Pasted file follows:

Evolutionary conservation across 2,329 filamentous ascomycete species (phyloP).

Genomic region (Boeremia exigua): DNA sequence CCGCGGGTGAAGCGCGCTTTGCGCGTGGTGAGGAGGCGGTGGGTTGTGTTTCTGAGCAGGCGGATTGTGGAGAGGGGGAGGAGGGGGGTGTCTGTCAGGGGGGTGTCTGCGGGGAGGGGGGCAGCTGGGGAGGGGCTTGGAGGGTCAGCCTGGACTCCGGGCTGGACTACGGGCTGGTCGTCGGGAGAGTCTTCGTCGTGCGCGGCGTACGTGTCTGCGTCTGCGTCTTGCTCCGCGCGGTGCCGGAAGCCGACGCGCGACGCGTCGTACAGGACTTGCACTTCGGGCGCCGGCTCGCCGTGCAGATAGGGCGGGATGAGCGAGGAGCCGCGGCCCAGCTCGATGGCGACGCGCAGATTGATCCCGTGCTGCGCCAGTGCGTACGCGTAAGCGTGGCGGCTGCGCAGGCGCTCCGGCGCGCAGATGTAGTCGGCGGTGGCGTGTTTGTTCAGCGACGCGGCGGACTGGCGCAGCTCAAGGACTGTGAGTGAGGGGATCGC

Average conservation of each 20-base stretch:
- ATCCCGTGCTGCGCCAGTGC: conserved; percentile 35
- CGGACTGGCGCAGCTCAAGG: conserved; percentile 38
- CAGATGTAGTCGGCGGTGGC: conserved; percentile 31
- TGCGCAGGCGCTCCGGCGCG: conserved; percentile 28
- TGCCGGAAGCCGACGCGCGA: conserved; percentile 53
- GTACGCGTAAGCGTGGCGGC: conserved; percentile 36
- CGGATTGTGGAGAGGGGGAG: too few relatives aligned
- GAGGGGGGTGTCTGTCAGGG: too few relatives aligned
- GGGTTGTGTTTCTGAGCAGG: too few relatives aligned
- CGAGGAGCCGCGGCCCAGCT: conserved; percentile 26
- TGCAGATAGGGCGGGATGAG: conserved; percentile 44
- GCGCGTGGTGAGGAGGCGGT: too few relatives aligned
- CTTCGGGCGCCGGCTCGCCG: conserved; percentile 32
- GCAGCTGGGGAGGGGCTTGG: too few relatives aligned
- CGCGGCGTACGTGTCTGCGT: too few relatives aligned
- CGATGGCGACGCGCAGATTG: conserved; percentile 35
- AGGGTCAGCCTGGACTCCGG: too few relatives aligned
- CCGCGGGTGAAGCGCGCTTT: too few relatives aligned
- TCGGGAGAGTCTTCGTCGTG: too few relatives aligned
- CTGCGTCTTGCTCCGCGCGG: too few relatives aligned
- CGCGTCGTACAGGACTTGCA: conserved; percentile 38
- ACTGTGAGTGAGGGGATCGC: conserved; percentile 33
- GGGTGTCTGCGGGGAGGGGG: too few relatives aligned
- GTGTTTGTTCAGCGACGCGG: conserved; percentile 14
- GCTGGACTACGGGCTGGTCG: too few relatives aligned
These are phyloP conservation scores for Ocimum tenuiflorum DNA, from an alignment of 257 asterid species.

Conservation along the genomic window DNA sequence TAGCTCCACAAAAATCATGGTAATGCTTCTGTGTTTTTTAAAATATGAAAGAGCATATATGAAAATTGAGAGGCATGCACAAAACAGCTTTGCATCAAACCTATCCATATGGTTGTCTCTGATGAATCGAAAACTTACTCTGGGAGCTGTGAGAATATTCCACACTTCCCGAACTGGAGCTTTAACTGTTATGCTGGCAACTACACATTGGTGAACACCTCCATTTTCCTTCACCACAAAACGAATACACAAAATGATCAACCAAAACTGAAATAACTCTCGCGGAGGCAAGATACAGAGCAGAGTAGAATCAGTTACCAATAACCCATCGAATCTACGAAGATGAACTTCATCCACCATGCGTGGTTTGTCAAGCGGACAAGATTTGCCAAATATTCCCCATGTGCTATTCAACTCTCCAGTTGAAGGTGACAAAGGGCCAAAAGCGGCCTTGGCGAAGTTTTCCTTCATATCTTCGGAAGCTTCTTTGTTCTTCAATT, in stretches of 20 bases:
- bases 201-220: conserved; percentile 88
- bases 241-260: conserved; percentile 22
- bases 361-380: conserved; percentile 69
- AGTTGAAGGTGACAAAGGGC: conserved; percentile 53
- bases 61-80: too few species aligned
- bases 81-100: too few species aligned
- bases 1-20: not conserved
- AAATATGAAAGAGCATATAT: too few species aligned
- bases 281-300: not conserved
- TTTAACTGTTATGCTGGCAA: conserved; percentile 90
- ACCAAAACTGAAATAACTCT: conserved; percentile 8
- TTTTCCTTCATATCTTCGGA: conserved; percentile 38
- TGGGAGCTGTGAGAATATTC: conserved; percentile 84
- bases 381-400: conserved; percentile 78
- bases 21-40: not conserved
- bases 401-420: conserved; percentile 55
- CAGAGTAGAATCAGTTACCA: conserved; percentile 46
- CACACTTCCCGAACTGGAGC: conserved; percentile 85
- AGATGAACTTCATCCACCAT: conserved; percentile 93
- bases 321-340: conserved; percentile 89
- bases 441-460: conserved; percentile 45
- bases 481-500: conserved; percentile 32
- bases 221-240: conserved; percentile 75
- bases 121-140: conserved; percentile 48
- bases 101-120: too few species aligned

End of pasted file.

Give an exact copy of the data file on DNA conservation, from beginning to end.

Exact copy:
Evolutionary conservation across 2,329 filamentous ascomycete species (phyloP).

Genomic region (Boeremia exigua): DNA sequence CCGCGGGTGAAGCGCGCTTTGCGCGTGGTGAGGAGGCGGTGGGTTGTGTTTCTGAGCAGGCGGATTGTGGAGAGGGGGAGGAGGGGGGTGTCTGTCAGGGGGGTGTCTGCGGGGAGGGGGGCAGCTGGGGAGGGGCTTGGAGGGTCAGCCTGGACTCCGGGCTGGACTACGGGCTGGTCGTCGGGAGAGTCTTCGTCGTGCGCGGCGTACGTGTCTGCGTCTGCGTCTTGCTCCGCGCGGTGCCGGAAGCCGACGCGCGACGCGTCGTACAGGACTTGCACTTCGGGCGCCGGCTCGCCGTGCAGATAGGGCGGGATGAGCGAGGAGCCGCGGCCCAGCTCGATGGCGACGCGCAGATTGATCCCGTGCTGCGCCAGTGCGTACGCGTAAGCGTGGCGGCTGCGCAGGCGCTCCGGCGCGCAGATGTAGTCGGCGGTGGCGTGTTTGTTCAGCGACGCGGCGGACTGGCGCAGCTCAAGGACTGTGAGTGAGGGGATCGC

Average conservation of each 20-base stretch:
- ATCCCGTGCTGCGCCAGTGC: conserved; percentile 35
- CGGACTGGCGCAGCTCAAGG: conserved; percentile 38
- CAGATGTAGTCGGCGGTGGC: conserved; percentile 31
- TGCGCAGGCGCTCCGGCGCG: conserved; percentile 28
- TGCCGGAAGCCGACGCGCGA: conserved; percentile 53
- GTACGCGTAAGCGTGGCGGC: conserved; percentile 36
- CGGATTGTGGAGAGGGGGAG: too few relatives aligned
- GAGGGGGGTGTCTGTCAGGG: too few relatives aligned
- GGGTTGTGTTTCTGAGCAGG: too few relatives aligned
- CGAGGAGCCGCGGCCCAGCT: conserved; percentile 26
- TGCAGATAGGGCGGGATGAG: conserved; percentile 44
- GCGCGTGGTGAGGAGGCGGT: too few relatives aligned
- CTTCGGGCGCCGGCTCGCCG: conserved; percentile 32
- GCAGCTGGGGAGGGGCTTGG: too few relatives aligned
- CGCGGCGTACGTGTCTGCGT: too few relatives aligned
- CGATGGCGACGCGCAGATTG: conserved; percentile 35
- AGGGTCAGCCTGGACTCCGG: too few relatives aligned
- CCGCGGGTGAAGCGCGCTTT: too few relatives aligned
- TCGGGAGAGTCTTCGTCGTG: too few relatives aligned
- CTGCGTCTTGCTCCGCGCGG: too few relatives aligned
- CGCGTCGTACAGGACTTGCA: conserved; percentile 38
- ACTGTGAGTGAGGGGATCGC: conserved; percentile 33
- GGGTGTCTGCGGGGAGGGGG: too few relatives aligned
- GTGTTTGTTCAGCGACGCGG: conserved; percentile 14
- GCTGGACTACGGGCTGGTCG: too few relatives aligned
These are phyloP conservation scores for Ocimum tenuiflorum DNA, from an alignment of 257 asterid species.

Conservation along the genomic window DNA sequence TAGCTCCACAAAAATCATGGTAATGCTTCTGTGTTTTTTAAAATATGAAAGAGCATATATGAAAATTGAGAGGCATGCACAAAACAGCTTTGCATCAAACCTATCCATATGGTTGTCTCTGATGAATCGAAAACTTACTCTGGGAGCTGTGAGAATATTCCACACTTCCCGAACTGGAGCTTTAACTGTTATGCTGGCAACTACACATTGGTGAACACCTCCATTTTCCTTCACCACAAAACGAATACACAAAATGATCAACCAAAACTGAAATAACTCTCGCGGAGGCAAGATACAGAGCAGAGTAGAATCAGTTACCAATAACCCATCGAATCTACGAAGATGAACTTCATCCACCATGCGTGGTTTGTCAAGCGGACAAGATTTGCCAAATATTCCCCATGTGCTATTCAACTCTCCAGTTGAAGGTGACAAAGGGCCAAAAGCGGCCTTGGCGAAGTTTTCCTTCATATCTTCGGAAGCTTCTTTGTTCTTCAATT, in stretches of 20 bases:
- bases 201-220: conserved; percentile 88
- bases 241-260: conserved; percentile 22
- bases 361-380: conserved; percentile 69
- AGTTGAAGGTGACAAAGGGC: conserved; percentile 53
- bases 61-80: too few species aligned
- bases 81-100: too few species aligned
- bases 1-20: not conserved
- AAATATGAAAGAGCATATAT: too few species aligned
- bases 281-300: not conserved
- TTTAACTGTTATGCTGGCAA: conserved; percentile 90
- ACCAAAACTGAAATAACTCT: conserved; percentile 8
- TTTTCCTTCATATCTTCGGA: conserved; percentile 38
- TGGGAGCTGTGAGAATATTC: conserved; percentile 84
- bases 381-400: conserved; percentile 78
- bases 21-40: not conserved
- bases 401-420: conserved; percentile 55
- CAGAGTAGAATCAGTTACCA: conserved; percentile 46
- CACACTTCCCGAACTGGAGC: conserved; percentile 85
- AGATGAACTTCATCCACCAT: conserved; percentile 93
- bases 321-340: conserved; percentile 89
- bases 441-460: conserved; percentile 45
- bases 481-500: conserved; percentile 32
- bases 221-240: conserved; percentile 75
- bases 121-140: conserved; percentile 48
- bases 101-120: too few species aligned